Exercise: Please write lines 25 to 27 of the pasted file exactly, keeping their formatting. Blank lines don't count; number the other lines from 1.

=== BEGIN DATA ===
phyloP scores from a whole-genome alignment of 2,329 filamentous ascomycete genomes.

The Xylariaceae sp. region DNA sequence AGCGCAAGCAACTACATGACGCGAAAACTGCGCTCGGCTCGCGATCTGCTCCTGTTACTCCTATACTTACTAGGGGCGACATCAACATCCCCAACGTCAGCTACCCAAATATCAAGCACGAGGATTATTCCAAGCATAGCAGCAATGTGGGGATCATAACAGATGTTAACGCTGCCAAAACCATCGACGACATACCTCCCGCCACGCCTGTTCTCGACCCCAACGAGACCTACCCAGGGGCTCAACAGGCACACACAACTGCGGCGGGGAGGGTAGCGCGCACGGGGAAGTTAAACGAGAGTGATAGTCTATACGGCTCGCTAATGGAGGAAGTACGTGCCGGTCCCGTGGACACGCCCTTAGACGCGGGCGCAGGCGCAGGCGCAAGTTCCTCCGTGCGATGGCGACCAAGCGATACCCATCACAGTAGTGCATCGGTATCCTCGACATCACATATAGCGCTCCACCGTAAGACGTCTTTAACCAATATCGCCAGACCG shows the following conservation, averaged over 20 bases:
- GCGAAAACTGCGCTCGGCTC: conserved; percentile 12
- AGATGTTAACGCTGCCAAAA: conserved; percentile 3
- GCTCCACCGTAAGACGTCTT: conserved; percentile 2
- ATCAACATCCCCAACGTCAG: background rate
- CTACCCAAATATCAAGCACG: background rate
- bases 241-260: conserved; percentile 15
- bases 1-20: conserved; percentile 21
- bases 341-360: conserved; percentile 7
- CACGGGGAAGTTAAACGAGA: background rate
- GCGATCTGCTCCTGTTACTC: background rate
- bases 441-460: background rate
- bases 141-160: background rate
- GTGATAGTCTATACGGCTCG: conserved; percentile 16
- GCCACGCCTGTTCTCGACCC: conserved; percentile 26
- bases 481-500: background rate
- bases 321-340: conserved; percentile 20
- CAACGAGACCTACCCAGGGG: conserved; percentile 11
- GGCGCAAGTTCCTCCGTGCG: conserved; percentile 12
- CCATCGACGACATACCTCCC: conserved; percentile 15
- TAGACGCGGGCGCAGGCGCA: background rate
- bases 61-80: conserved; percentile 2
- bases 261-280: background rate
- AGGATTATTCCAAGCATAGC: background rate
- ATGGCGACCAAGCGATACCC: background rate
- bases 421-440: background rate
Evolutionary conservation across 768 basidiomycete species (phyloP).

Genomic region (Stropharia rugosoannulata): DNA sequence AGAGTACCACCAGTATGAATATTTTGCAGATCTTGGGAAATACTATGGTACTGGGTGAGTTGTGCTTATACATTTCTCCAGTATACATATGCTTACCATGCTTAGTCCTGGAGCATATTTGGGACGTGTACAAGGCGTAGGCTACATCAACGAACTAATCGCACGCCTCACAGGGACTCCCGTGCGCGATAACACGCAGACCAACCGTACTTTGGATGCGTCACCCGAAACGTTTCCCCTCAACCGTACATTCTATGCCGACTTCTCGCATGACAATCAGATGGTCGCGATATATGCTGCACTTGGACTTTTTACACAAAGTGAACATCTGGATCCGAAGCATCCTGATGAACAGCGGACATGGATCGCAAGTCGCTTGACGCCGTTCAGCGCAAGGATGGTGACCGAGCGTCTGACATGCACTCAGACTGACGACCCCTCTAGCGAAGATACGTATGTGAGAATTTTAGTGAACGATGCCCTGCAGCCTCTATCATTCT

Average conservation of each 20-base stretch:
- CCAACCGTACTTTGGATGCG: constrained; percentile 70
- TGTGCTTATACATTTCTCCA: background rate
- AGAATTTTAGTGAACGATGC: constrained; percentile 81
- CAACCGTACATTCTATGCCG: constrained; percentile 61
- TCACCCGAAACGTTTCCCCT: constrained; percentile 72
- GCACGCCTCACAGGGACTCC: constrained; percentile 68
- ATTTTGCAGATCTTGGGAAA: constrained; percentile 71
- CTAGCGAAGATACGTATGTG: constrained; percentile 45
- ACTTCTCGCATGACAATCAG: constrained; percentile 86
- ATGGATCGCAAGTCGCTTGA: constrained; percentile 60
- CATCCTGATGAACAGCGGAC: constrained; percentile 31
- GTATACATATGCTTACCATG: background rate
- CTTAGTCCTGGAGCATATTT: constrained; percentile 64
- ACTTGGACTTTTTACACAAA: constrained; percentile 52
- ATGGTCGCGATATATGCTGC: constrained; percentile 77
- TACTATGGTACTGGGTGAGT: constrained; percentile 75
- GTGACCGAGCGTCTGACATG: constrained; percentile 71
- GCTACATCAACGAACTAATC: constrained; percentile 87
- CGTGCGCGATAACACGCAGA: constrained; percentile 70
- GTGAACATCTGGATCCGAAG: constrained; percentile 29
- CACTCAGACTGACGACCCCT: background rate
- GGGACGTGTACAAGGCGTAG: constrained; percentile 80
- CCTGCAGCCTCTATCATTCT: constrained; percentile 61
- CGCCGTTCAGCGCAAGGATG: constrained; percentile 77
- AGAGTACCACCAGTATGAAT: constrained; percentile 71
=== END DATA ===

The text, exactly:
- AGGATTATTCCAAGCATAGC: background rate
- ATGGCGACCAAGCGATACCC: background rate
- bases 421-440: background rate